Before I share my epic tale with you,
please be advised adversity’s in tow,
which might resemble miseries a’ brew
in feudal farm communities you know…

Beleaguered by the wretched blight of drought,
our crops once verdant withered in their beds;
our throats were parched; the wells had all dried out
below that unjust sun above our heads!

In hope’s last ditch, we pulled ourselves together
beneath the menace of that burning sun.
We schemed to overcome the nasty weather—
& I was chosen as the lucky one

who’d take on brutal aristocracy
inside the castle’s potent, stone defenses.
Though, how I’d get in was a mystery
quite disagreeable to my frail senses…

Somehow I’d scale that granite carapace
& like a burlap sack half-filled with flour,
I’d drop to certain death in pale disgrace—
not how I’d hoped to spend my final hour.

My neighbors pushed me up the steep façade—
a feat achieved with cold tenacity
& pitchforks poised to terrorize & prod
lest reason should discourage bravery.

It wasn’t long before I’d reached the top
& feebly slumped down to the pitch below.
A happy “humph” in answer to my “plop”
was all I heard from friends now all turned foe

Alone, engulfed in stone, my knees felt weak
& quaked like autumn oak’s last clinging leaf.
I yearned to hide, yet knew I had to seek
a remedy to slake my kinsmen’s grief
(for well I knew they had a valid beef).

So there I stood, a little worse for wear,
with bumps & bruises forming by the tick;
my clothes were torn & leaves were in my hair
& knots inside my gut made me feel sick.

I scuttled ’round a pillar like a prawn
might claw its way along the ocean’s depths
until I reached the Kingdom’s royal lawn:
I lack for words (for nothing rhymes with “depths”)

to illustrate the wonder of that scene!
A massive span of fertile, rolling leas
with dewy, dappled hues of gold & green
that thrummed with buzz of busy honey bees,

who hovered over clover, grass & hay
(a beast of burdens’ grazing paradise!)
abounding with bright blooms in bold array
encircling the field for five miles thrice

on winding tendrils’ fierce vitality
entwined amongst the breezy willow trees.
Those flowers’ wafting scent arrested me,
for blooms by any name still make me sneeze…

In stealth, I made a masterful retreat
& ducked into a marble entry way
in time to fall in line with marching feet
of soldiers just returning for the day.

In dusk’s disguise, I tiptoed through the door,
then turned a corner leading to a room
with marble, thatch & porcelain décor—
when lowing rumbles harkened certain doom

as royalty approached my hiding place!
I understood those bellows as a sign
that it was nigh time to obscure my face
from frightful sounds uncommonly bovine!

With bland & dull brass clanking of a bell,
Her Majesty’s arrival was announced
by sentries who obeyed that deathly knell
& cleared a path, avoiding getting trounced.

Her shadow darkly filled the room’s ingress—
it was the very last thing I did see,
for my reaction to the acridness
took me headlong behind a porcelain scree.

The queen did then ascend her huge structure
behind which I had scrambled in my fear.
Against my better sense to conjecture,
deciphering, I learned some facts quite queer:

The luckless vantage point I had assumed
was probably the worst I could have chosen,
for suddenly the room became perfumed:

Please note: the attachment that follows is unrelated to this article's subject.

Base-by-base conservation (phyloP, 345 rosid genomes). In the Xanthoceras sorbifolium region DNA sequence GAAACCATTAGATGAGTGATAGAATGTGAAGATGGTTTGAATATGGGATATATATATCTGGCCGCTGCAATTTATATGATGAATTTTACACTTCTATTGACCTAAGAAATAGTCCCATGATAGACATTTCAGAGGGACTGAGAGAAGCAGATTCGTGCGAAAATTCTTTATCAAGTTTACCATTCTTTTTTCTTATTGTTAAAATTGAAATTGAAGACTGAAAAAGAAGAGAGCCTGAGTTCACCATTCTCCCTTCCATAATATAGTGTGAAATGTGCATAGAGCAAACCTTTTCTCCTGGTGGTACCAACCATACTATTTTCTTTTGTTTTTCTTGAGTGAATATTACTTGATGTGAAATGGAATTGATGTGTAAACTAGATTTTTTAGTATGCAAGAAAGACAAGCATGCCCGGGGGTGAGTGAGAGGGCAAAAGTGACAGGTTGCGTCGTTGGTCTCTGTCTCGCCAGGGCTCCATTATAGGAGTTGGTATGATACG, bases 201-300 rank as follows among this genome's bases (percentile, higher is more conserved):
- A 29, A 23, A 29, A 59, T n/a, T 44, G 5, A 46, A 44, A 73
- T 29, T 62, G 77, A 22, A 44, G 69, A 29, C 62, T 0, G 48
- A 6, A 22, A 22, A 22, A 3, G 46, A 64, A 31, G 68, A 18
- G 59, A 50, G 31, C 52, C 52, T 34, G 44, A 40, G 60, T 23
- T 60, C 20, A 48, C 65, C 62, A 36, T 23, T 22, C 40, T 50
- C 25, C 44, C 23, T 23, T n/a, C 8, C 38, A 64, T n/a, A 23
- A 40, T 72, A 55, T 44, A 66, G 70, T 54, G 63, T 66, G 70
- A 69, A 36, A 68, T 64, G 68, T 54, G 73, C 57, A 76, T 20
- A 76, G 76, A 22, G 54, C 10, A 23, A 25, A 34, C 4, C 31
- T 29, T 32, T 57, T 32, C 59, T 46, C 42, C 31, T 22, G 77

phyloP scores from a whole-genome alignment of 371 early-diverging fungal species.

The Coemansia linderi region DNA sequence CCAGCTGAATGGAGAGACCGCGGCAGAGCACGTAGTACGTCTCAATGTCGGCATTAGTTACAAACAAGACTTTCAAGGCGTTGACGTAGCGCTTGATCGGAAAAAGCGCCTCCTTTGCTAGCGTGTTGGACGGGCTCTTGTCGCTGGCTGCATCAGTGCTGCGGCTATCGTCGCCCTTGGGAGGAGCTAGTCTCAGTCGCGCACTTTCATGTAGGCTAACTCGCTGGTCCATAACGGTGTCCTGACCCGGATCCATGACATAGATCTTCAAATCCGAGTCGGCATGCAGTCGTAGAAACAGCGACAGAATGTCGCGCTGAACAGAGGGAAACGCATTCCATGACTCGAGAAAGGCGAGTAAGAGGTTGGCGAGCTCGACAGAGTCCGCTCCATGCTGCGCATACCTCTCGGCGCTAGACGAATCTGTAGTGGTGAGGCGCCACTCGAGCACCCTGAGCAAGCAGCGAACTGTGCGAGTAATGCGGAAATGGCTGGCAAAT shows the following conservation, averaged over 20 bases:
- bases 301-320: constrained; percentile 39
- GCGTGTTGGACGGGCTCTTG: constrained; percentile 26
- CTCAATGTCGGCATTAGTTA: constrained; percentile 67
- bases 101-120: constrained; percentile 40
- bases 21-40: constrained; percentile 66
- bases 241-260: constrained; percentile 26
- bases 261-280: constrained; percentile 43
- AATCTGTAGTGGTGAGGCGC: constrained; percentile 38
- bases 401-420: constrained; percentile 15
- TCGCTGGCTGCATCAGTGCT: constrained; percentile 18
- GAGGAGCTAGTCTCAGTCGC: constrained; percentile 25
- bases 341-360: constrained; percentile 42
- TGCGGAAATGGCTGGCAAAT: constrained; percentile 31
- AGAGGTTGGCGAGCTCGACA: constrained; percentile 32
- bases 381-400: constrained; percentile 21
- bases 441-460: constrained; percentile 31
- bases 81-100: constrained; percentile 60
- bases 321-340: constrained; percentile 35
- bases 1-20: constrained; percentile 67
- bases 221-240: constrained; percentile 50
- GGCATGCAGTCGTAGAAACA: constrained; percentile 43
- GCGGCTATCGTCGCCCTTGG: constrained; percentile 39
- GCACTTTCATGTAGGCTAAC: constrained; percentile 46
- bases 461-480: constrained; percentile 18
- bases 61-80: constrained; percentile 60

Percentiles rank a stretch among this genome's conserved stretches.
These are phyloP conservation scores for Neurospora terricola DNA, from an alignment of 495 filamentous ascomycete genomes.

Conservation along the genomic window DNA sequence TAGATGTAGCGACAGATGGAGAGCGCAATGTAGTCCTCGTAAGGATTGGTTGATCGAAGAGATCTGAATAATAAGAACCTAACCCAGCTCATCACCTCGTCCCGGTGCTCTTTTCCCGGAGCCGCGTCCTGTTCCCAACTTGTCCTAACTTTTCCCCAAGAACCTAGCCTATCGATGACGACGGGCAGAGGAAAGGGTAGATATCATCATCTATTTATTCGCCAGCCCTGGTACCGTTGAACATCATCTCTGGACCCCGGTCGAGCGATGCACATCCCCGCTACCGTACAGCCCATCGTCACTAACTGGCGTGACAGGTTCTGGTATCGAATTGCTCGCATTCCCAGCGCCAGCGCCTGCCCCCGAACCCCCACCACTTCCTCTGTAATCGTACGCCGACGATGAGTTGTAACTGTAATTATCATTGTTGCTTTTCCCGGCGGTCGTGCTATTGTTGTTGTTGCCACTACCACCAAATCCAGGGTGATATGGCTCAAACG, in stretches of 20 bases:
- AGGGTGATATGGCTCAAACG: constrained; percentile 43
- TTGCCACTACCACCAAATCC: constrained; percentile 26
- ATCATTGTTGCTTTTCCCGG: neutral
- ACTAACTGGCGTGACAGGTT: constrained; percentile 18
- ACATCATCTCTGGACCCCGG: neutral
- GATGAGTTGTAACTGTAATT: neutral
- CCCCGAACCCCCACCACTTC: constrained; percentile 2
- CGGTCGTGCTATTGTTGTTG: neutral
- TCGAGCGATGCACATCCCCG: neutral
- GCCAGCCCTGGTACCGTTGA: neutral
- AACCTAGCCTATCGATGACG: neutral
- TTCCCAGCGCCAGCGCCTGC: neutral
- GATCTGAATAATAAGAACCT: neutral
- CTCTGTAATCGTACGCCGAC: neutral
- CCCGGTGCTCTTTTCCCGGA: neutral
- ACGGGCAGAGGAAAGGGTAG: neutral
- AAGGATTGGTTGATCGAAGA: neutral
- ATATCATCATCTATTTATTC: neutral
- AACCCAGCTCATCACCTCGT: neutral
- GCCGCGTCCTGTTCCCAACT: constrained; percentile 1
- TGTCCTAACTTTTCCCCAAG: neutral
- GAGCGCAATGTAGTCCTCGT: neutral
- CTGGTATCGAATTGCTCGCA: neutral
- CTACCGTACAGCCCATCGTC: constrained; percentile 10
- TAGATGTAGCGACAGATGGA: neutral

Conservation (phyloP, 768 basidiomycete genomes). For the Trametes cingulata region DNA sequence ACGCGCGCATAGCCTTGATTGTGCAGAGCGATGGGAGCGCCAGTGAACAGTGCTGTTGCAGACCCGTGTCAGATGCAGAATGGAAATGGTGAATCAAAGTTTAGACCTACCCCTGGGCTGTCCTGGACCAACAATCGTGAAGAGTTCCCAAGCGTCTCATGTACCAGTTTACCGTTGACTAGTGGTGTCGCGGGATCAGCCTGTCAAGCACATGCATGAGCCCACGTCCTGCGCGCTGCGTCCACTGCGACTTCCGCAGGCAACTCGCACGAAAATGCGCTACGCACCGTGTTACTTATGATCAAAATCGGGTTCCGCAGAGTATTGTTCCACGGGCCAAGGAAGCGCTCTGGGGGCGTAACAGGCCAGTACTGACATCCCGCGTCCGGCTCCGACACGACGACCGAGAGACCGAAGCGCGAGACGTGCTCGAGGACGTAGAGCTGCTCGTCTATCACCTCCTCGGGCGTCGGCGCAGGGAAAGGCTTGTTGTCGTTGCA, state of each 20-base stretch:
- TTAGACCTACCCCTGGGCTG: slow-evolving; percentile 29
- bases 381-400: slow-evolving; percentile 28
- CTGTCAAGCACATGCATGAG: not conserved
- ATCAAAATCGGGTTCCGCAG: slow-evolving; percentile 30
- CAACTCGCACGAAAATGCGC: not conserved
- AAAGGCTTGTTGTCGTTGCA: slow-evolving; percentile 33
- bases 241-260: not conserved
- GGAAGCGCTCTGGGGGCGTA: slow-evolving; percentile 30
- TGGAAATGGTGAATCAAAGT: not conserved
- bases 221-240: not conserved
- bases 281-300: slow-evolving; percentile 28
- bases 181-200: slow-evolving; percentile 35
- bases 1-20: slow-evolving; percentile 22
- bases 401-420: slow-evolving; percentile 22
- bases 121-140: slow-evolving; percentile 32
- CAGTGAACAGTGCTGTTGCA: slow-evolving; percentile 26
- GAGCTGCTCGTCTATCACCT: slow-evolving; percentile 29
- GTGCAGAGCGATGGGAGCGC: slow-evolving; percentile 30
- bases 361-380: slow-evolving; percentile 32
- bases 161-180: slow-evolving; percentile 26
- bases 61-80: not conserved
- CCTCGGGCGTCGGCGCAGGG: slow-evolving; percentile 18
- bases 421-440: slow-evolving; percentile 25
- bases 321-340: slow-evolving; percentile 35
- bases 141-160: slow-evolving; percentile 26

Suffice to say, the stench was not ambrosian.

From her stout, four-hooved figure there did gush
a foul, brown, sticky liquid, and a moan…
What followed was an eerie-sounding flush
broadcast from somewhere deep inside her throne!

That sound inspired a shocking calculation—
a reckoning I would not soon forget:
Our greedy queen had scorned our trepidation
& built herself a shiny, new toilet!

(‘Twas bad enough that founts no longer spurted
from natural springs that ere sustained crop-yields—
but now I knew their flow had been diverted,
that drought alone had not destroyed the fields…!)

How rage then filled me, I can’t quite express.
Royal or not, that beast above my head
released a demon I could not suppress—
the queen was on that throne, but I saw red!

I can’t account for just what happened next
(the kind of thing, perhaps, when one feels vexed?),
but from prodigious muscles that I flexed
Her Highness found herself somewhat perplexed!

Apparently, I’d lifted up that throne
& heaved it like a bundled bale of hay!
The blaring “Moo!” the queen did then intone
was indication that she rued the day!

There then arose an uproarious cheer
from far & wide through stony vestibules.
A grateful sentry offered me a beer
& furnished for my cause a pair of mules

to tow away my handsome hero’s pay
in a cart that just could scarcely hold her.
Discovering I’d somehow saved the day,
if not wiser, surely, I felt older…

As I approached our township with my haul,
my family rejoiced & shouted, “Wow!”
From this day forward I’ll be known by all:
The farmer who dispatched that dreadful cow…

Though my remaining days will yet accrue,
tonight, it’s safe to say that I’m a winner…
The coals are glowing in my barbecue,
Because Chateaubriand is what’s for dinner!

Meet Dalek Cas!

My husband, Lord Davros, has been hatching his evil plan to wipe out humankind… Eighteen months and 8,000 beers later, the fruit of his labor and passion has emerged in the form of this handsome devil:

IMG_20150117_201909

Can the love-child of a sentimentally artistic human and the coldly calculating super-genius and incarnation of evil thwart the demise of humanity with her limitless capacity for love?

IMG_20150117_202012

YOU BE THE JUDGE!

Portland Comic-Con January 24, 2015…